Félix Buhot was a keen observer of 19th century Paris, employing a range of graphic techniques to render his vision.
After meticulous preparation,
he painstakingly reworked
his plates in numerous states (building up the image so to speak),
varied their inking, and tried out different papers so as to obtain the
desired. As Bourcard clearly states,
"Il y a eu des épreuves d'essai très nombreuses et une variété extraordinaire de tirages dans les divers exemplaires de cette planche... Il existe de l'état avant les mots : L'Art, le chiffre 25, et la rubrique L'Hiver de 1879 à Paris, quelques rares épreuves d'artiste.."
were numerous trial proofs pulled and an extraordinary variety of
printings in the various impressions of this plate. There exist a
few rare artist's proofs of the state before the words: L'Art, the number 25, et la rubrique L'Hiver de 1879 à Paris."
The present print, one of his best known, exemplifies these preoccupations. The published version appeared in the journal L'Art (n° 314) in January 1881.
Buhot here illustrates the
snowbound cabstand, men with shovels near the kiosque to move the snow,
several mangy dogs in the foreground gnawing a bone, and an élégante,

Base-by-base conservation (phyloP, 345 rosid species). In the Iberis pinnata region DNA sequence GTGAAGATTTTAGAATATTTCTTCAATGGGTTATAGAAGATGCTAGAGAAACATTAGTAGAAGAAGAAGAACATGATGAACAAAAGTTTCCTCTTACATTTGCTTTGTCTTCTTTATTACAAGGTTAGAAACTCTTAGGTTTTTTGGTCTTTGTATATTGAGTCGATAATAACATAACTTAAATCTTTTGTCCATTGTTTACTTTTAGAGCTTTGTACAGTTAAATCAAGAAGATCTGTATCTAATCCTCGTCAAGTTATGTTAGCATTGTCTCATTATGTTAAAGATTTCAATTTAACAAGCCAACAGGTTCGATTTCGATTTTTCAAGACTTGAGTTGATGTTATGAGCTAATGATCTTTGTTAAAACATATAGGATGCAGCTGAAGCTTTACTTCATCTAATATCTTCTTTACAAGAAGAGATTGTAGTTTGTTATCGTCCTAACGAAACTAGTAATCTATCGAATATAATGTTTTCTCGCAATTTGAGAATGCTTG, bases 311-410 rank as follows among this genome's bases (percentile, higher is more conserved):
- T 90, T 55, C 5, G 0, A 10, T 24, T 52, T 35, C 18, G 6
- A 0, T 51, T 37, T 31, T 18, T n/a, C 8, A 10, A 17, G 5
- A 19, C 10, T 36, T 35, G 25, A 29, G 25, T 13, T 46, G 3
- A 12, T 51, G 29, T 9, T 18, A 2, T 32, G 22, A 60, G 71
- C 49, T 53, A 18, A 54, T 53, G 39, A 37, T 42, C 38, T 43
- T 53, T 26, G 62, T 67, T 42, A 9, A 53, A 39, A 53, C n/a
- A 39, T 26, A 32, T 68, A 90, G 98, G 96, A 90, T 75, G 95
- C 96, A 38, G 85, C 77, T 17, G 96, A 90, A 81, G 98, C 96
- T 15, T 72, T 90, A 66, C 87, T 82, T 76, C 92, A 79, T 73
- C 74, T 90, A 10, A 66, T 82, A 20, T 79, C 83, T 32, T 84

with her daughter and toy poodle, crossing the street to the
left. The symphonic margins show various scenes from around the
city, a cabby and his dying horse in the streets of Montmartre, the Chauffoirs publics
or braziers with huddled workers, varous footwear on the boulevard des
Italiens, and skating on the Seine at what looks like the pont Neuf...
The place Breda, now place
Gustave-Toudouze, is located in the 9th arrondissement, a bustling
neighborhood in Buhot's time, as it still is today.
(see http://www.cparama.com/forum/paris-rue-breda-henry-monnier-t9112.html for a contemporary postcard view showing the cabstand and various tradesmen and passers-by in the summer.)
The winter of 1879 was
particularly rigorous, with Arctic temperatures, and vast quantities of
snow, as documented by a number of contemporary observers, from the
meteorologists and everyday news to the Impressionist painters